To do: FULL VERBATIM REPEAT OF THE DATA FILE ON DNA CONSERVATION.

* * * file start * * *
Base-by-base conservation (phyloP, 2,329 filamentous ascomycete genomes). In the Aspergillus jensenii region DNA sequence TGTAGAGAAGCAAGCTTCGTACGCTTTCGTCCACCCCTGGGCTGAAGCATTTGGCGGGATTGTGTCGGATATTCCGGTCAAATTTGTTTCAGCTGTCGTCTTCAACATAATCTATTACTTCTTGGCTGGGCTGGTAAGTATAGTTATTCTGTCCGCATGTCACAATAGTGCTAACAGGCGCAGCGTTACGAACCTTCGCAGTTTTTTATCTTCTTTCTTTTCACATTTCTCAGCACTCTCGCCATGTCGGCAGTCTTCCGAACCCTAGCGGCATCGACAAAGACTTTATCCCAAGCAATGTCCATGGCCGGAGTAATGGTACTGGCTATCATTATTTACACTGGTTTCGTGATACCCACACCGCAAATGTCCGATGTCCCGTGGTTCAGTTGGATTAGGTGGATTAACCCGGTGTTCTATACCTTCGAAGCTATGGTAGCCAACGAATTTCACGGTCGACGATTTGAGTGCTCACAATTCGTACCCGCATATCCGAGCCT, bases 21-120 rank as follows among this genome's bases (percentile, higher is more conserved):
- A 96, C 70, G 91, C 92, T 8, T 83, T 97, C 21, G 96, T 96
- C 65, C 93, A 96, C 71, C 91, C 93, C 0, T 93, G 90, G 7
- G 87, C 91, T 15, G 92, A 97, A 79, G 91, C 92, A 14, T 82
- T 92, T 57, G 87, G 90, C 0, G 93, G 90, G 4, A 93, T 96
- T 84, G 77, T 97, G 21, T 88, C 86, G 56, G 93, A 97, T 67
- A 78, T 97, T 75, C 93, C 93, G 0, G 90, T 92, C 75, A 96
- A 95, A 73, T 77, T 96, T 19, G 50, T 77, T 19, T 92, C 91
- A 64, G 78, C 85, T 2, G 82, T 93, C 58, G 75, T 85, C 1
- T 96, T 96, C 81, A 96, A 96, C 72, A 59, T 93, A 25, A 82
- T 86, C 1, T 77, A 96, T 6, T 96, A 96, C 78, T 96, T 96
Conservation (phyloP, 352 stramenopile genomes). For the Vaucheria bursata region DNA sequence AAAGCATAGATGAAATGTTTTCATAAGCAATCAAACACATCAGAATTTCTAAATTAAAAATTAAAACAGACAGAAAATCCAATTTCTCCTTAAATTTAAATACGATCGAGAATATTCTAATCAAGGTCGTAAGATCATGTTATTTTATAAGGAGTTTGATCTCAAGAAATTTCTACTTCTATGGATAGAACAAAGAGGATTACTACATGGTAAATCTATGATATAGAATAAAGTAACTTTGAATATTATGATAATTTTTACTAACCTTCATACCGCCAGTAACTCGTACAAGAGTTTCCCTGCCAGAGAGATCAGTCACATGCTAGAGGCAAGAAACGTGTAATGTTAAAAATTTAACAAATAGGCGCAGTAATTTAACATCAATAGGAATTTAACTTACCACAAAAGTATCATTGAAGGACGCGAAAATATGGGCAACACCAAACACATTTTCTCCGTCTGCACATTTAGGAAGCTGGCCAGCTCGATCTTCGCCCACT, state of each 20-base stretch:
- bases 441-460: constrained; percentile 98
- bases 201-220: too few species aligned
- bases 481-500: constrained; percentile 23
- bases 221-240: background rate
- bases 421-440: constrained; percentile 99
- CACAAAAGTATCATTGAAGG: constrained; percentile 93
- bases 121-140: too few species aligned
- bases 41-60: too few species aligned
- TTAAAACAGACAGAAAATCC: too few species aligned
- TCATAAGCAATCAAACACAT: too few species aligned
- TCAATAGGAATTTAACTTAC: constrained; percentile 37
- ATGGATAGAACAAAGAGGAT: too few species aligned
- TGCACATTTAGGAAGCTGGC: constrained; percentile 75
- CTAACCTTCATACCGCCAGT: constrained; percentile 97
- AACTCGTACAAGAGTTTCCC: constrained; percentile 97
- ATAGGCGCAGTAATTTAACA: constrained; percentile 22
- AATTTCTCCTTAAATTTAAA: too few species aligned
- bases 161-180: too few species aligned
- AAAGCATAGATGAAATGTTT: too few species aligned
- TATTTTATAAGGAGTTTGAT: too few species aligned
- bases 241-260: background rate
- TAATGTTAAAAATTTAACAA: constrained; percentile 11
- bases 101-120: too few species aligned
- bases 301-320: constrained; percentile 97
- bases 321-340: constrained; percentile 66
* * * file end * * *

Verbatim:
Base-by-base conservation (phyloP, 2,329 filamentous ascomycete genomes). In the Aspergillus jensenii region DNA sequence TGTAGAGAAGCAAGCTTCGTACGCTTTCGTCCACCCCTGGGCTGAAGCATTTGGCGGGATTGTGTCGGATATTCCGGTCAAATTTGTTTCAGCTGTCGTCTTCAACATAATCTATTACTTCTTGGCTGGGCTGGTAAGTATAGTTATTCTGTCCGCATGTCACAATAGTGCTAACAGGCGCAGCGTTACGAACCTTCGCAGTTTTTTATCTTCTTTCTTTTCACATTTCTCAGCACTCTCGCCATGTCGGCAGTCTTCCGAACCCTAGCGGCATCGACAAAGACTTTATCCCAAGCAATGTCCATGGCCGGAGTAATGGTACTGGCTATCATTATTTACACTGGTTTCGTGATACCCACACCGCAAATGTCCGATGTCCCGTGGTTCAGTTGGATTAGGTGGATTAACCCGGTGTTCTATACCTTCGAAGCTATGGTAGCCAACGAATTTCACGGTCGACGATTTGAGTGCTCACAATTCGTACCCGCATATCCGAGCCT, bases 21-120 rank as follows among this genome's bases (percentile, higher is more conserved):
- A 96, C 70, G 91, C 92, T 8, T 83, T 97, C 21, G 96, T 96
- C 65, C 93, A 96, C 71, C 91, C 93, C 0, T 93, G 90, G 7
- G 87, C 91, T 15, G 92, A 97, A 79, G 91, C 92, A 14, T 82
- T 92, T 57, G 87, G 90, C 0, G 93, G 90, G 4, A 93, T 96
- T 84, G 77, T 97, G 21, T 88, C 86, G 56, G 93, A 97, T 67
- A 78, T 97, T 75, C 93, C 93, G 0, G 90, T 92, C 75, A 96
- A 95, A 73, T 77, T 96, T 19, G 50, T 77, T 19, T 92, C 91
- A 64, G 78, C 85, T 2, G 82, T 93, C 58, G 75, T 85, C 1
- T 96, T 96, C 81, A 96, A 96, C 72, A 59, T 93, A 25, A 82
- T 86, C 1, T 77, A 96, T 6, T 96, A 96, C 78, T 96, T 96
Conservation (phyloP, 352 stramenopile genomes). For the Vaucheria bursata region DNA sequence AAAGCATAGATGAAATGTTTTCATAAGCAATCAAACACATCAGAATTTCTAAATTAAAAATTAAAACAGACAGAAAATCCAATTTCTCCTTAAATTTAAATACGATCGAGAATATTCTAATCAAGGTCGTAAGATCATGTTATTTTATAAGGAGTTTGATCTCAAGAAATTTCTACTTCTATGGATAGAACAAAGAGGATTACTACATGGTAAATCTATGATATAGAATAAAGTAACTTTGAATATTATGATAATTTTTACTAACCTTCATACCGCCAGTAACTCGTACAAGAGTTTCCCTGCCAGAGAGATCAGTCACATGCTAGAGGCAAGAAACGTGTAATGTTAAAAATTTAACAAATAGGCGCAGTAATTTAACATCAATAGGAATTTAACTTACCACAAAAGTATCATTGAAGGACGCGAAAATATGGGCAACACCAAACACATTTTCTCCGTCTGCACATTTAGGAAGCTGGCCAGCTCGATCTTCGCCCACT, state of each 20-base stretch:
- bases 441-460: constrained; percentile 98
- bases 201-220: too few species aligned
- bases 481-500: constrained; percentile 23
- bases 221-240: background rate
- bases 421-440: constrained; percentile 99
- CACAAAAGTATCATTGAAGG: constrained; percentile 93
- bases 121-140: too few species aligned
- bases 41-60: too few species aligned
- TTAAAACAGACAGAAAATCC: too few species aligned
- TCATAAGCAATCAAACACAT: too few species aligned
- TCAATAGGAATTTAACTTAC: constrained; percentile 37
- ATGGATAGAACAAAGAGGAT: too few species aligned
- TGCACATTTAGGAAGCTGGC: constrained; percentile 75
- CTAACCTTCATACCGCCAGT: constrained; percentile 97
- AACTCGTACAAGAGTTTCCC: constrained; percentile 97
- ATAGGCGCAGTAATTTAACA: constrained; percentile 22
- AATTTCTCCTTAAATTTAAA: too few species aligned
- bases 161-180: too few species aligned
- AAAGCATAGATGAAATGTTT: too few species aligned
- TATTTTATAAGGAGTTTGAT: too few species aligned
- bases 241-260: background rate
- TAATGTTAAAAATTTAACAA: constrained; percentile 11
- bases 101-120: too few species aligned
- bases 301-320: constrained; percentile 97
- bases 321-340: constrained; percentile 66